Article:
They also know exactly the distance, often only a foot or so, that they have to move to let a car go by before they’re back at their place at table. Probably same MO around cars as people in Gothenburg and Oslo have for streetcars.

        11am in Gothenburg. Main Downtown Plaza. Among the hundreds of other people walking across the tracks without looking, driver on a 90′ LRV sees a young woman pushing a baby carriage directly toward the train she isn’t looking at.

        He doesn’t slack speed at all- train speed maybe ten miles an hour, but would do the job. He just taps the bell, and keeps moving. The woman still doesn’t look up, just slackens her pace a step or two. Both Swedes, all three, really, not a care in the world.

        Very few caution signs, and I think fewer signaled crosswalks. But what maintains safety is habits from the wagon days for walking close-quarters with large wheeled vehicles.

        People are literally conditioned from their stroller days to keep out from under streetcars. Street rail has some advantages here. One, with railcars generally, car edge clearance never shifts side-to-side.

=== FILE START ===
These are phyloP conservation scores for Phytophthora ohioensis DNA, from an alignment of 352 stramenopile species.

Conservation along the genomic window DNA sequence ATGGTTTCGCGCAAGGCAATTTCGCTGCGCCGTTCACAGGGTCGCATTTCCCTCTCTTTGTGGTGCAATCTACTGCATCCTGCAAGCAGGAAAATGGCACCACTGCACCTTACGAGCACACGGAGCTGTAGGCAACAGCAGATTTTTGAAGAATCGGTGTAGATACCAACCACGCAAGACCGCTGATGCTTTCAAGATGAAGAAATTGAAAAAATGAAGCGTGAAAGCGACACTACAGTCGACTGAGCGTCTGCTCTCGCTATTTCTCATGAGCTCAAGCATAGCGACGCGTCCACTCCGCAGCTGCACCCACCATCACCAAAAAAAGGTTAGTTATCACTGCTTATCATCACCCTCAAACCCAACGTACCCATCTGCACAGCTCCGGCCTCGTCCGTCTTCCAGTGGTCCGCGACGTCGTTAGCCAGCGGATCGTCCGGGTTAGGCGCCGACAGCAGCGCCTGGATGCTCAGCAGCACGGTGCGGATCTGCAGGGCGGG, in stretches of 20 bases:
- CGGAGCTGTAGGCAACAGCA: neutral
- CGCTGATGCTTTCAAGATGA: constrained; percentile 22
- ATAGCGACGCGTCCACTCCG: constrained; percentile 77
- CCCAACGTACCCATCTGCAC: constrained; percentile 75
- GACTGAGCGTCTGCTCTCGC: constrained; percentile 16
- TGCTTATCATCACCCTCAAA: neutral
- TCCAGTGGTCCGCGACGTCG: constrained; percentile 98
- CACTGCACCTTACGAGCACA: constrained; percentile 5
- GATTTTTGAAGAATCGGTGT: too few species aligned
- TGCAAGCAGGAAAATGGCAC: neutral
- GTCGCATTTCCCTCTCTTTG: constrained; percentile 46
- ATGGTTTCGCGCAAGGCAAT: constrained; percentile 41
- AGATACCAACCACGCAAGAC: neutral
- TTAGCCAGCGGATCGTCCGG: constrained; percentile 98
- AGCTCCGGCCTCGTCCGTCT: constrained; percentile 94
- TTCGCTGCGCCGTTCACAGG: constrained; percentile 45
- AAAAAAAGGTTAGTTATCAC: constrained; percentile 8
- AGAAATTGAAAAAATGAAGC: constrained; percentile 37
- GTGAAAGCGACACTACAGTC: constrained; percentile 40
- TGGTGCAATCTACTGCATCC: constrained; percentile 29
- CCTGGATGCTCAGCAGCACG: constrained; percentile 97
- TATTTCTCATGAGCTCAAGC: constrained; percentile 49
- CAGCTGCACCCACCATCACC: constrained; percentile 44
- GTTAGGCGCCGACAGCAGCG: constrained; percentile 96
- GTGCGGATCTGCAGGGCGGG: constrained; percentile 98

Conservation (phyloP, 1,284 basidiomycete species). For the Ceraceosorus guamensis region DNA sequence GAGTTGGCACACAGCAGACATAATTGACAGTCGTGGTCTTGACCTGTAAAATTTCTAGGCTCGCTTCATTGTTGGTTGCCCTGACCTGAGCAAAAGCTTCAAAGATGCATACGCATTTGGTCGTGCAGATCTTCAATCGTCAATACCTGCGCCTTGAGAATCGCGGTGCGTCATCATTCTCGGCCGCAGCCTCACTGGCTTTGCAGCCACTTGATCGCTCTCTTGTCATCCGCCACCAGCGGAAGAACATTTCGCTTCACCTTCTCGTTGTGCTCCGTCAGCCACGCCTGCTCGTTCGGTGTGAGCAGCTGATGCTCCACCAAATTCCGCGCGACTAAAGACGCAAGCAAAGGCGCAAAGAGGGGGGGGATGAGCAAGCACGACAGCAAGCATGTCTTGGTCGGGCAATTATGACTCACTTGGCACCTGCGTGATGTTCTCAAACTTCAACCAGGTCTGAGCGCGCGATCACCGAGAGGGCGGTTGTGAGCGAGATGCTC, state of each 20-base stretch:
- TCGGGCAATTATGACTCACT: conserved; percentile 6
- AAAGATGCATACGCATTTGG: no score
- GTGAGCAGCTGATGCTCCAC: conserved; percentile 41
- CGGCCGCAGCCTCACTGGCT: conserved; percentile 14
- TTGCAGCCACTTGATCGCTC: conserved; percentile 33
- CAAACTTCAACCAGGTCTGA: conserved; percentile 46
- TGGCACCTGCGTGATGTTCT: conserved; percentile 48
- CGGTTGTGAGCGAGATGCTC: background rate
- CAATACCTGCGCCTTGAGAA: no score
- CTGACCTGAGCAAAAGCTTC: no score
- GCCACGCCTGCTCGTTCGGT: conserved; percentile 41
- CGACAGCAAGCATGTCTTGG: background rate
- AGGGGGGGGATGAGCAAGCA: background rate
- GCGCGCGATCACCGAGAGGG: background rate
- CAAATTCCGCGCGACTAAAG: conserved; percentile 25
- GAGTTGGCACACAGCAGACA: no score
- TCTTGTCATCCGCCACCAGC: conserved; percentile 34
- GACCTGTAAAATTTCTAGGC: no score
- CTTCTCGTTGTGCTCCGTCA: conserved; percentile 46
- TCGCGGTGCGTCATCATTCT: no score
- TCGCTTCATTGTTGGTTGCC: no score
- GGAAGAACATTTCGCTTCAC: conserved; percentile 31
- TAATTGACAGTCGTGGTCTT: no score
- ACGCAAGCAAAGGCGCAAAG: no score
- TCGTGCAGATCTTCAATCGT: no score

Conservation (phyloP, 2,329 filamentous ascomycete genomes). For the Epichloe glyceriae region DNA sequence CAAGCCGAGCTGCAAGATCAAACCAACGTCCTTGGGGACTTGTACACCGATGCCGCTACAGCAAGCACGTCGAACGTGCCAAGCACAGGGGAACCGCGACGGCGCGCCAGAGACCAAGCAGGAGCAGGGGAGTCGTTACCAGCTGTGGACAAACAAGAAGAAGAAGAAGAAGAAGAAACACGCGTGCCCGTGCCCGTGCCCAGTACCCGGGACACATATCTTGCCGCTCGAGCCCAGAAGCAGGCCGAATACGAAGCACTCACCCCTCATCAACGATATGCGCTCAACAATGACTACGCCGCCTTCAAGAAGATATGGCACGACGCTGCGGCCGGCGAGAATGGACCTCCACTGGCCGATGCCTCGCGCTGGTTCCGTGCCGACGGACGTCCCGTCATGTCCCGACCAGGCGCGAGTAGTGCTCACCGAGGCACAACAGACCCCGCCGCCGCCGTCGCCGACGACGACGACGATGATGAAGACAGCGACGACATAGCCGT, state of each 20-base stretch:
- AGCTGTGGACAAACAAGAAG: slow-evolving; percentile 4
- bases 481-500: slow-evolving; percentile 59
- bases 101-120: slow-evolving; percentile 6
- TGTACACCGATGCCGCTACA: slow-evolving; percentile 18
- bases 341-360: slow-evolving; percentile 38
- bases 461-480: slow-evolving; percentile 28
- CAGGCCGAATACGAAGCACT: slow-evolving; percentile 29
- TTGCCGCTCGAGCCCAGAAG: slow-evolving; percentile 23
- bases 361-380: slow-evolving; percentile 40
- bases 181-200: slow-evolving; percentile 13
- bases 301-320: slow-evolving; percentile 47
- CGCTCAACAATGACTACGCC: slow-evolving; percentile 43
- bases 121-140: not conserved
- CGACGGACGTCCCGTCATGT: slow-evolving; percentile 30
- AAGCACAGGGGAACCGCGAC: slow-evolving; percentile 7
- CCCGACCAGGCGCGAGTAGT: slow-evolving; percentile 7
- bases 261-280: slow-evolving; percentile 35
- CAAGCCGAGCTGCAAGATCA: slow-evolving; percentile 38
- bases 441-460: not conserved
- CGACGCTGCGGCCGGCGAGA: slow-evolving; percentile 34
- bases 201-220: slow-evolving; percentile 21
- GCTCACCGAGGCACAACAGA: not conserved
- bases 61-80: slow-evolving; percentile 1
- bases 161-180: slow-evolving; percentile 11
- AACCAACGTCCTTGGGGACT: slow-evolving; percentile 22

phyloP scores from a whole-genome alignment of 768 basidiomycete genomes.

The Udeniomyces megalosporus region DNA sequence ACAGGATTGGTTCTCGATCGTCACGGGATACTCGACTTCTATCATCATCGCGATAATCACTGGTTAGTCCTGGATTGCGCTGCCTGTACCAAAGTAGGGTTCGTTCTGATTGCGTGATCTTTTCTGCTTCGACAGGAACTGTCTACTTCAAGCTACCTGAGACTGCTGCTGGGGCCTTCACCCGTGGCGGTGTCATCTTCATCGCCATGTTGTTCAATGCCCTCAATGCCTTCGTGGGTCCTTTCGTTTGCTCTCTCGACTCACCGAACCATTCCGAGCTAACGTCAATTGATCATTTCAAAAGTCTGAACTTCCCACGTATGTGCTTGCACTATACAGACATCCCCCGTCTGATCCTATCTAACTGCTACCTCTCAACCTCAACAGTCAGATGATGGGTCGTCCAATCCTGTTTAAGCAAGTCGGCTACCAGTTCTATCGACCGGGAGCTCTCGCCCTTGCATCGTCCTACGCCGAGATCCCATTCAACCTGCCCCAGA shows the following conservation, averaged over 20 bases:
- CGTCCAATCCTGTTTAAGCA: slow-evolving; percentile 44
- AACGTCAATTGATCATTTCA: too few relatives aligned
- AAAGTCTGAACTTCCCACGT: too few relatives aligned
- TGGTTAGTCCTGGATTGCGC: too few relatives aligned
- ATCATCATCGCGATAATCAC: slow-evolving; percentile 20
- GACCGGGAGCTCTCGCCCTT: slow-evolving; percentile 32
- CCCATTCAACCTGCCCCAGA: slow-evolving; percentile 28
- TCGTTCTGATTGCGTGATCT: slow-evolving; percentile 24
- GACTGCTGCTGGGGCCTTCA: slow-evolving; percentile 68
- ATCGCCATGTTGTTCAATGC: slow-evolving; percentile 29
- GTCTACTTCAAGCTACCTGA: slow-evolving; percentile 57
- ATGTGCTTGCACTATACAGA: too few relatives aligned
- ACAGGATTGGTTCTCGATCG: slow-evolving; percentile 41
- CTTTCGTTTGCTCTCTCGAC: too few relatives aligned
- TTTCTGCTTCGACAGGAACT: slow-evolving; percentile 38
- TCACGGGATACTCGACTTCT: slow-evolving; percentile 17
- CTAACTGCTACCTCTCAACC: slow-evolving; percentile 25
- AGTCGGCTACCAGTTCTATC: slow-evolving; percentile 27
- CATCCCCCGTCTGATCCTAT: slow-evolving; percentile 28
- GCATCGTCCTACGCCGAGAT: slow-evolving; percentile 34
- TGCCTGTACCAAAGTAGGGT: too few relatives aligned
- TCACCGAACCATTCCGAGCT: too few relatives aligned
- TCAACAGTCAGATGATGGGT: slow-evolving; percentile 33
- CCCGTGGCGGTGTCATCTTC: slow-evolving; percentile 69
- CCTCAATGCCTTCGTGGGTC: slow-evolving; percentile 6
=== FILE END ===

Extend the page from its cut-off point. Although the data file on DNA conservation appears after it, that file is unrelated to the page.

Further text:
And two, the woman with the carriage was doubtless conditioned to feel the vibration in the pavement. The bell told her exactly where the car was in relation to her.

        Whether we’ll ever be able to develop that kind of relationship between people and transit- wouldn’t bet either way. It depends on how fast our population grows, ’til we reach density anything like Europe.

        But for cars without human drivers? Before I’d either get into one or or wait on same side of tallest available barrier with it, I’d like to know its mechanic. Personally.


    2. Agreed! “Rational” law breaking that kills 35K each year and injures/maims many more and terrorized our neighborhoods (e.g., people are literally scared to walk or bike!) is not very rational at all.